Q. What can you tell me about micro-organisms and biodiesel fuel? Does it cause black, stringy gunk in a fuel tank? How can it be avoided?

A. I can tell you that if you keep your fuel systems (diesel fuel, kerosene and biodiesel fuel) free of water then you will have no incidence of microbial contamination. Before bugs can become an issue, water must be present along with warmer temperatures. For the record biodiesel is no more an incubator for microbes than any other fuel left unprotected from water contamination. Water can enter through the vent cap, in the fuel itself and through the delivery process. Micro-manage your fuel for water before and after each delivery and execute at a bare minimum a quarterly fuel management program which will help you have a positive experience with your liquid fuels in general.

Q. Recently two purchases of B20 in the Denver area marked B20 were not biodiesel, only generic diesel. Where is the standards process at this time? Dealer was subsequently stripped of all B20 signs by the suppler.

A. It is unfortunate that you have experienced this situation. BQ9000 which is the biodiesel quality certification program is voluntary as you may be aware and at this time only one registered fuel supplier has committed to applying for certification. It appears with the tax incentive now in place you will see more and more suppliers taking the initiative to follow this supplier lead. With many years of petroleum experience behind me I must advise you that the BQ9000 program like ASTM D 975 quality standards is just one element of our industry that you must be cognizant of. The fact is you can have two fuels meeting quality specifications but are not blended properly which was the case in this circumstance which is just plain embarrassing. My suggestion is that you work cooperatively with your suppliers to make sure they are aware of BQ9000 protocols and work towards adhering to them. Human nature plays a big role in this probably as much as accessing quality diesel fuel or biodiesel. Good work in observing what you did and I’m sure you will see marked improvement from the mutual industries that offer biodiesel to the end-user.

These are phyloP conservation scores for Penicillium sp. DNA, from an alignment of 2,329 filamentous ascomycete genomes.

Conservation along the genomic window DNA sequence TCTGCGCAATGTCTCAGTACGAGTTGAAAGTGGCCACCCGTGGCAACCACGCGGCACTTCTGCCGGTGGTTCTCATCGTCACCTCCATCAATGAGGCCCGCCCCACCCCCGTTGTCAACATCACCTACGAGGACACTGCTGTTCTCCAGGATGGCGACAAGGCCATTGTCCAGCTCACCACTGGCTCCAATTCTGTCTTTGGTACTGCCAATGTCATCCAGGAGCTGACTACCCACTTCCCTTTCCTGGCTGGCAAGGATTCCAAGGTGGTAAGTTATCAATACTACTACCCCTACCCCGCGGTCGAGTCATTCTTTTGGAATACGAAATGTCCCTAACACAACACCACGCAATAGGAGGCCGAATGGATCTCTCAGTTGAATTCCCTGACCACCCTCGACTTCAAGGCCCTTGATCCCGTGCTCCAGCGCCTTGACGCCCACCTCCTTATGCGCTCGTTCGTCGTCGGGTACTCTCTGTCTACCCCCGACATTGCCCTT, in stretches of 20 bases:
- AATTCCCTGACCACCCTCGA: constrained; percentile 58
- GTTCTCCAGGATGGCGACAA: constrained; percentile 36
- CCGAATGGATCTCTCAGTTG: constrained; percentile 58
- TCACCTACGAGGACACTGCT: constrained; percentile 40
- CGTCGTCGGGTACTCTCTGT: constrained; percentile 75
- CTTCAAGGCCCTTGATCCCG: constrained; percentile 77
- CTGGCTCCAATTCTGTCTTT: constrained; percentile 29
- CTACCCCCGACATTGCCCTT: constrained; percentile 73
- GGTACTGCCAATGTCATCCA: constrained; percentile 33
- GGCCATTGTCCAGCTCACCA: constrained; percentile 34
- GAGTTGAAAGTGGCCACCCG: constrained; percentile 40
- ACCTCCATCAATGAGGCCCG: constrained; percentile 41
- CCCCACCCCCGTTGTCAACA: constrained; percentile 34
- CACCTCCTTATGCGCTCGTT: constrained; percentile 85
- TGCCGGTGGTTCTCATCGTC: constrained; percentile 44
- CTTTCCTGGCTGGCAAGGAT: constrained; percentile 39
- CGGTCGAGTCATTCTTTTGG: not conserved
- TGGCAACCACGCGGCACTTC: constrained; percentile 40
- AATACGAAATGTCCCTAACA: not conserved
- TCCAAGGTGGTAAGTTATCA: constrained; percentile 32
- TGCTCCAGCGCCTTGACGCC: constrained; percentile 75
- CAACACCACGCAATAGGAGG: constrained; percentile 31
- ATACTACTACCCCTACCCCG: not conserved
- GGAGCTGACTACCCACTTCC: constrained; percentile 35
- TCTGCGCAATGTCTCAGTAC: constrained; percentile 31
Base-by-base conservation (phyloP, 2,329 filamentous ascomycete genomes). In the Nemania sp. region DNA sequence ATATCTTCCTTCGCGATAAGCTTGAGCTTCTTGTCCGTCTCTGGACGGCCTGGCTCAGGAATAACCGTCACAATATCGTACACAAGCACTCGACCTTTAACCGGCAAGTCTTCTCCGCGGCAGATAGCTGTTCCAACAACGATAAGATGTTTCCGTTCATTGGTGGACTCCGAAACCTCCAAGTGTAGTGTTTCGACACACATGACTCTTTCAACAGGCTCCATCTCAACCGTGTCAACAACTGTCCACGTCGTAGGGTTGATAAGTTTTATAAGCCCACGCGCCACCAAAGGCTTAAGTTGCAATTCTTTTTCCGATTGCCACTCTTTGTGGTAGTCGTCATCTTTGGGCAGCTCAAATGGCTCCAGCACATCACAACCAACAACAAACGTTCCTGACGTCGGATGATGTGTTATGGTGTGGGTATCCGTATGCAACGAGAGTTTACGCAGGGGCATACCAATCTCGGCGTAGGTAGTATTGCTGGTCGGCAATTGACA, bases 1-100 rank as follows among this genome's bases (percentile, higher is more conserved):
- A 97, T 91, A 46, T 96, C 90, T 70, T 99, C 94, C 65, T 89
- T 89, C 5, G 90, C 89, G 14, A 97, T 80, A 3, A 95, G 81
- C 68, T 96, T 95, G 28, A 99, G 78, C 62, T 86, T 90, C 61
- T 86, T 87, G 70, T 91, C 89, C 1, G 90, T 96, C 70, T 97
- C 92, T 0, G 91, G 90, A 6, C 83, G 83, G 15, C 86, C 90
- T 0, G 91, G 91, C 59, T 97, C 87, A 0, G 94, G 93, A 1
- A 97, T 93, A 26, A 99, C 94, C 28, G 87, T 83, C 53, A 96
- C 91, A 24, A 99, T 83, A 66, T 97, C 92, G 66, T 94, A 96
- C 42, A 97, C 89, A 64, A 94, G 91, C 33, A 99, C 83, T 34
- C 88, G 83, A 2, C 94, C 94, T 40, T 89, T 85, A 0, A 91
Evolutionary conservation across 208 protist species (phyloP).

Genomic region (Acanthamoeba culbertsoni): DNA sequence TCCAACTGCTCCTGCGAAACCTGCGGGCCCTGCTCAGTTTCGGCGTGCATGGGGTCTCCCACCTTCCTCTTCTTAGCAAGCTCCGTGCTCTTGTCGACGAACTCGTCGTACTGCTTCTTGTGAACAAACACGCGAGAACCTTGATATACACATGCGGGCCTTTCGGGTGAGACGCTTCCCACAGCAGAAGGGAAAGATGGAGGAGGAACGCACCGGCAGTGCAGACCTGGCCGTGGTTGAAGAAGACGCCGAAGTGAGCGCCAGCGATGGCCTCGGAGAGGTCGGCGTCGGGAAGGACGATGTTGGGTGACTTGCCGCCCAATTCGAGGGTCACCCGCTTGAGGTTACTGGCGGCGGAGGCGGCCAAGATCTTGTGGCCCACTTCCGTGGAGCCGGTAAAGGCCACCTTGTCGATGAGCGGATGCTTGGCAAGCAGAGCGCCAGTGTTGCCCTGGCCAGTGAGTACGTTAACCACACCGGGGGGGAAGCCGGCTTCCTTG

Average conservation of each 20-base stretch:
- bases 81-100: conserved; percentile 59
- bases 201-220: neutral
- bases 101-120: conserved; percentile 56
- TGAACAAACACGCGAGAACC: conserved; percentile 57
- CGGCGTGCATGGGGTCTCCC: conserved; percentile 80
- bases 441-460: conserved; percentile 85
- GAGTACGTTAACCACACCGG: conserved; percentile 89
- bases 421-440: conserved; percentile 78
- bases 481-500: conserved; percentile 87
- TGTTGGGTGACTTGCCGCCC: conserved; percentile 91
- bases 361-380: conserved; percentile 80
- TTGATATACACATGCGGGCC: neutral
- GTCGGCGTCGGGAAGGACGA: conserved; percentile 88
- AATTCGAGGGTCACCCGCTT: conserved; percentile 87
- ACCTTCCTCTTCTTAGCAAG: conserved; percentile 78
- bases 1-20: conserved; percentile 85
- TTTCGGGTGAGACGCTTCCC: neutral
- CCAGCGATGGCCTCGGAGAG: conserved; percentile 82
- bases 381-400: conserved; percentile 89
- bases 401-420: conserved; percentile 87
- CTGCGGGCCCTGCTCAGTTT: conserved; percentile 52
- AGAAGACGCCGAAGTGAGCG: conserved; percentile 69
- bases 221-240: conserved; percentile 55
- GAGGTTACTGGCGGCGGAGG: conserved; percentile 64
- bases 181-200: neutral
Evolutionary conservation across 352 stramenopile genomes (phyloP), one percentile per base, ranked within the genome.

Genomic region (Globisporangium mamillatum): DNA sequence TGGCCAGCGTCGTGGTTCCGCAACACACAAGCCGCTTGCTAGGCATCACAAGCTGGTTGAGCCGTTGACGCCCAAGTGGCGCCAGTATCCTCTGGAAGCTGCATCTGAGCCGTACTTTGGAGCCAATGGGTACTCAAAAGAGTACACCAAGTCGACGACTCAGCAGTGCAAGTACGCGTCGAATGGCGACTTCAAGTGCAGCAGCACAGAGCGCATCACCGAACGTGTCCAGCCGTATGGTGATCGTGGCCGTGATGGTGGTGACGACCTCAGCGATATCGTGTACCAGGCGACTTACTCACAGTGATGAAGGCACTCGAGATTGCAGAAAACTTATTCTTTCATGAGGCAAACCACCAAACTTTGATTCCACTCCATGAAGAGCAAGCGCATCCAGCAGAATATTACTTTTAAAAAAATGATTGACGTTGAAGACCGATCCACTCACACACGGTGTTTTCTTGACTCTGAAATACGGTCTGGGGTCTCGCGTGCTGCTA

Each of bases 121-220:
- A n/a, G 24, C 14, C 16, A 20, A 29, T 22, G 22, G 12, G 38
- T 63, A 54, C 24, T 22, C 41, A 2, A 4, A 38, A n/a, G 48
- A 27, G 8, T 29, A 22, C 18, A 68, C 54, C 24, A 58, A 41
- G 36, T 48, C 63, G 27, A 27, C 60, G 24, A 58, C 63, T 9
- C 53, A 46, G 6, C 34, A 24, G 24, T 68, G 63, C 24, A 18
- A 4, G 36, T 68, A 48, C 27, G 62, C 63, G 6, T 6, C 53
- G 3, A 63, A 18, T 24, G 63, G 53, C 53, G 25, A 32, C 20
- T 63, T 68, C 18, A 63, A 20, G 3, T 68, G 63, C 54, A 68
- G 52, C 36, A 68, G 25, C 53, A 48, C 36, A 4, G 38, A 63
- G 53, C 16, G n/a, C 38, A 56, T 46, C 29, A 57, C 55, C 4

Q. Can you tell me the problems with B100 and yellow metals? Are there any modifications someone can make in order to run it in your home heating oil system?

A. Use of tanks or lines made of brass, bronze, copper, lead, tin or zinc may cause high sediment formation and promote filter clogging. They are not recommended with B100, or for that matter generic heating oil as well. This is why additive companies are including metal deactivators in premium heating oil packages to tie up the yellow metals so as not to accelerate corrosive act ivies within the storage tanks which the fuel is stored.


Blends of 5% up to 20% are less of an issue but this is one area that NBB is working on to evaluate the impact of yellow metals with biodiesel. Unless you are prepared to pretty much change your oil lines from copper to stainless, your fuel pump seals to Viton or Teflon I would suggest sticking with B5 as a minimum to a max of 20% biodiesel. There is a comprehensive overview of heating oil and biodiesel at www.biodiesel.org for your review.

Q. I have heard that biodiesel has 300 percent more lubricity than petroleum diesel. Is this true and if so where can I get information sources to back it up?

A. Biodiesel is a well known lubricity enhancer. Go to www.biodiesel.org and type in lubricity and you will be recipients of reams of data on the subject. Small amounts of biodiesel as low as 2% can increase a fuels lubricity up to 65%.

Q. We have been told by some that biodiesel is more corrosive for storage tanks over time than traditional diesel fuel. Is this true and if so why?